Stein and Pelliot provoked much interest in the West about the Dunhuang Caves. Scholars in Beijing, after seeing samples of the documents in Pelliot's possession, became aware of their value. Concerned that the remaining manuscripts might be lost, Luo Zhenyu and others persuaded the Ministry of Education to recover the rest of the manuscripts to be sent to Peking (Beijing) in 1910. However, not all the remaining manuscripts were taken to Peking, and of those retrieved, some were then stolen. Rumours of caches of documents taken by local people continued for some time, and a cache of documents hidden by Wang from the authorities was later found in the 1940s.[25] Some of the caves were damaged and vandalized by White Russian soldiers when they were used by the local authority in 1921 to house Russian soldiers fleeing the civil war following the Russian Revolution.[26] In 1924, American explorer Langdon Warner removed a number of murals as well as a statue from some of the caves.[25][27][28] In 1939 Kuomintang soldiers stationed at Dunhuang caused some damage to the murals and statues at the site.[29]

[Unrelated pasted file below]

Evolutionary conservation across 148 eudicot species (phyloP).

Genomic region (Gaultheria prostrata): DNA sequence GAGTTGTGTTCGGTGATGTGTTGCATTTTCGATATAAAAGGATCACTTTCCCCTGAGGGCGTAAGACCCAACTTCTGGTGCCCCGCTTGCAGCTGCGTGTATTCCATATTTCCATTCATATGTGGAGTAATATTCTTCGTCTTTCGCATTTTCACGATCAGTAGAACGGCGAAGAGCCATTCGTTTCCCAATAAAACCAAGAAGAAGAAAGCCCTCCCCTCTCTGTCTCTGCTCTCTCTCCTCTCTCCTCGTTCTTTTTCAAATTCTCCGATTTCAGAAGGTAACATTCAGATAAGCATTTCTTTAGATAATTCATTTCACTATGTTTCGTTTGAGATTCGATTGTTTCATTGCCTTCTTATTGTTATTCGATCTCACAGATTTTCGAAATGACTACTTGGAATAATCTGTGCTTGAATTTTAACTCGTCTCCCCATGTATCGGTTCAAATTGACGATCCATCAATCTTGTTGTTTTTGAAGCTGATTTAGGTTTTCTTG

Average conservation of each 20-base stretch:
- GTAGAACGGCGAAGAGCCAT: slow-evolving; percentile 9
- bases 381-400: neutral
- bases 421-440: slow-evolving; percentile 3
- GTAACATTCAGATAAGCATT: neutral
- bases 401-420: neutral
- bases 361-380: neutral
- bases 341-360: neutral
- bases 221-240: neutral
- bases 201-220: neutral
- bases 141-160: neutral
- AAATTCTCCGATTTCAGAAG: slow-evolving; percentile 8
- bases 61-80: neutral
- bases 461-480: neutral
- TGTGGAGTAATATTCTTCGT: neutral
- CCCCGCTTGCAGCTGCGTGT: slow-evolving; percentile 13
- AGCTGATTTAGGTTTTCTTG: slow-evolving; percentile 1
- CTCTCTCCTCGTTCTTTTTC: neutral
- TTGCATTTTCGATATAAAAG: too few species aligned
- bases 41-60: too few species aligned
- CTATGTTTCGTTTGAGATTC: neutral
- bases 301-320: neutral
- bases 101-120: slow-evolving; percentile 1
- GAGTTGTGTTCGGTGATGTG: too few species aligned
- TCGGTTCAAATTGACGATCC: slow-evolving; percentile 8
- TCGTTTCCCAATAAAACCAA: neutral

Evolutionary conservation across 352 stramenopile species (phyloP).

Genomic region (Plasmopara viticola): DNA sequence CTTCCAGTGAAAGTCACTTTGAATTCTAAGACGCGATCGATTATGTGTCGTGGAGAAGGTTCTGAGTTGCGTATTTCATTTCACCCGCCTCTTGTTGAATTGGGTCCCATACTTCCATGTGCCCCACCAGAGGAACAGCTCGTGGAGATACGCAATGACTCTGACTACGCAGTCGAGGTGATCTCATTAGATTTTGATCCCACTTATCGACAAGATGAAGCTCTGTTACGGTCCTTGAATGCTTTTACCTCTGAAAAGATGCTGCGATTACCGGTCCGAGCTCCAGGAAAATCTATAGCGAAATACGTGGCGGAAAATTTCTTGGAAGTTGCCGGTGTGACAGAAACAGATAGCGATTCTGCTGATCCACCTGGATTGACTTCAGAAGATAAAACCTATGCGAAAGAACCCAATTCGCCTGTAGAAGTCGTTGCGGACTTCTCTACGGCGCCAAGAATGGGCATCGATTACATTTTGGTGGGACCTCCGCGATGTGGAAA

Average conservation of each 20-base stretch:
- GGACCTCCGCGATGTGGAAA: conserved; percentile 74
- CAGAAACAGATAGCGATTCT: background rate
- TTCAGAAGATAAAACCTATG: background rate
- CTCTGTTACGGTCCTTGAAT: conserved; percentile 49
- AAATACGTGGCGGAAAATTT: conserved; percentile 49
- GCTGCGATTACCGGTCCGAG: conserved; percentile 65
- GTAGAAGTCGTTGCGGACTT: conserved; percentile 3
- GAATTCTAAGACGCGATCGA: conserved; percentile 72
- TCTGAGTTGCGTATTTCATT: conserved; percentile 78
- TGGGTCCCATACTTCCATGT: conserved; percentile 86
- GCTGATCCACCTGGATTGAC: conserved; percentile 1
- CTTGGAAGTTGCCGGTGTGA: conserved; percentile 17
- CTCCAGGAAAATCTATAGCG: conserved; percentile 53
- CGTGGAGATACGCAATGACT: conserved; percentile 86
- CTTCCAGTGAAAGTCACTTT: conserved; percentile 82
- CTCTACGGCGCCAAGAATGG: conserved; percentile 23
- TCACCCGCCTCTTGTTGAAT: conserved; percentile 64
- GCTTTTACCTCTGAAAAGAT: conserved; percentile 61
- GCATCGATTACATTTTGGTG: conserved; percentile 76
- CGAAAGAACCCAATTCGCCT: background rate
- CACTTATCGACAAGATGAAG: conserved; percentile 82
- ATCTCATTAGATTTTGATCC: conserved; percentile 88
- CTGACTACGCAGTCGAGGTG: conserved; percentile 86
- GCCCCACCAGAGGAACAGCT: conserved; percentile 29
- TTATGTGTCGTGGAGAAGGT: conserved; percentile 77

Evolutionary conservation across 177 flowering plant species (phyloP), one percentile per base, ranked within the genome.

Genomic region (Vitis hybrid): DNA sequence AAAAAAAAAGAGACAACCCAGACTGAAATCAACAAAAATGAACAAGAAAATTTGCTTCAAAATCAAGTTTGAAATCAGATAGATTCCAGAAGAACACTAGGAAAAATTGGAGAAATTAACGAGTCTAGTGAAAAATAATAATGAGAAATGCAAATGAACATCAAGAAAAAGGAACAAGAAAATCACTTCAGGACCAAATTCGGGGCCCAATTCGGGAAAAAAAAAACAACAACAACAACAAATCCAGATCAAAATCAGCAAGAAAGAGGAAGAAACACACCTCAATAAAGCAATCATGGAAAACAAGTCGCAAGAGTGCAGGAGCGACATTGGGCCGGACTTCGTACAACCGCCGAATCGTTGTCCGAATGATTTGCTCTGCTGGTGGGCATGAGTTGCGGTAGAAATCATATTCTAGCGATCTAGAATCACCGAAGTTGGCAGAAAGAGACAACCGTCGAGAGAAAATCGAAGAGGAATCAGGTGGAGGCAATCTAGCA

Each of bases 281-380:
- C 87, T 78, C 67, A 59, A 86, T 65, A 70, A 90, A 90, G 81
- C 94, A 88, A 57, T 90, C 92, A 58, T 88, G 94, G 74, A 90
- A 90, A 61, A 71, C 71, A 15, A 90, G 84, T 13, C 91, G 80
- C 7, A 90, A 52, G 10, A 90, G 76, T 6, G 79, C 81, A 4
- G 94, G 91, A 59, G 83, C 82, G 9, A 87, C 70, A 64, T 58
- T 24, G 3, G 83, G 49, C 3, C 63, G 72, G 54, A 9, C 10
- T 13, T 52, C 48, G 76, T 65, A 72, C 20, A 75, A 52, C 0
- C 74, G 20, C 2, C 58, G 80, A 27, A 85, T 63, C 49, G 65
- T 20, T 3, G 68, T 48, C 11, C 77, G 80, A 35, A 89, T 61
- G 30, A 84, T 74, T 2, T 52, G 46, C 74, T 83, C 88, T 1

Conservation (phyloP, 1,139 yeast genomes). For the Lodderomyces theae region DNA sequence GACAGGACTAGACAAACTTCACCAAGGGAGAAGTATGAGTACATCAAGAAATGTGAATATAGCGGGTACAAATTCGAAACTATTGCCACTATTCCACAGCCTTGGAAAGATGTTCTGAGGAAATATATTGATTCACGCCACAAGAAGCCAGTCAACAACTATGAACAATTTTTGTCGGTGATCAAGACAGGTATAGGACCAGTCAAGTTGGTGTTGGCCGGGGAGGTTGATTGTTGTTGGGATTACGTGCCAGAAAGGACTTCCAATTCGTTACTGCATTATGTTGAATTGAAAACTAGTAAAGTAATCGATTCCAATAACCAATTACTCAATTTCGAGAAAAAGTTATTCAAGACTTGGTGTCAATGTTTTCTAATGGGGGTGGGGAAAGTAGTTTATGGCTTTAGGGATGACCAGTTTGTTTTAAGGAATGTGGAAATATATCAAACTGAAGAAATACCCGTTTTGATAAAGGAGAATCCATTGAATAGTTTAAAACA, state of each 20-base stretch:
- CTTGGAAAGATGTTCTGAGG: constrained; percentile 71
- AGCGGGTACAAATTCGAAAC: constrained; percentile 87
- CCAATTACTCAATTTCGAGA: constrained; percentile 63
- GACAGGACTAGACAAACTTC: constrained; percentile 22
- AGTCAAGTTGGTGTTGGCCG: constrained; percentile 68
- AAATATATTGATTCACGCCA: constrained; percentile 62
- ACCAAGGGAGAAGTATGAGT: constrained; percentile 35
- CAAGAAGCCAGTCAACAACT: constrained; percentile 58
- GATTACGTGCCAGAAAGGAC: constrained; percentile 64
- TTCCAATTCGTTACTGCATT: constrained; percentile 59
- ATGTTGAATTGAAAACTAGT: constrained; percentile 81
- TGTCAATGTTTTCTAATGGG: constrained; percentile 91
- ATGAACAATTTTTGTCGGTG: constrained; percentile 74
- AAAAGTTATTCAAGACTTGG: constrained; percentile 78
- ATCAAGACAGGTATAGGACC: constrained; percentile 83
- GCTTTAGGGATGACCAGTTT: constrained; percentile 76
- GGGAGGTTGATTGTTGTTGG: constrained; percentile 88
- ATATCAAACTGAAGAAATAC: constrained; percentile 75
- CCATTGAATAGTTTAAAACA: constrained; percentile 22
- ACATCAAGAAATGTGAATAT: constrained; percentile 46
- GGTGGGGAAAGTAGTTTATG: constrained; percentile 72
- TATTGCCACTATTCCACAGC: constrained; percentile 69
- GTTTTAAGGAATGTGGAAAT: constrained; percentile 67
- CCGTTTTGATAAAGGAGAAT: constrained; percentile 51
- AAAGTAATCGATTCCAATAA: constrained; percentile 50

The situation improved in 1941 when, following a visit by Wu Zuoren to the site the previous year, the painter Zhang Daqian arrived at the caves with a small team of assistants and stayed for two and a half years to repair and copy the murals. He exhibited and published the copies of the murals in 1943, which helped to publicize and give much prominence to the art of Dunhuang within China.[30] Historian Xiang Da then persuaded Yu Youren, a prominent member of the Kuomintang (Chinese Nationalist Party), to set up an institution, the Research Institute of Dunhuang Art (which later became the Dunhuang Academy), at Mogao in 1944 to look after the site and its contents. In 1956, the first Premier of the People's Republic of China, Zhou Enlai, took a personal interest in the caves and sanctioned a grant to repair and protect the site; and in 1961, the Mogao Caves were declared to be a specially protected historical monument by the State Council, and large-scale renovation work at Mogao began soon afterwards. The site escaped the widespread damage caused to many religious sites during the Cultural Revolution.[31]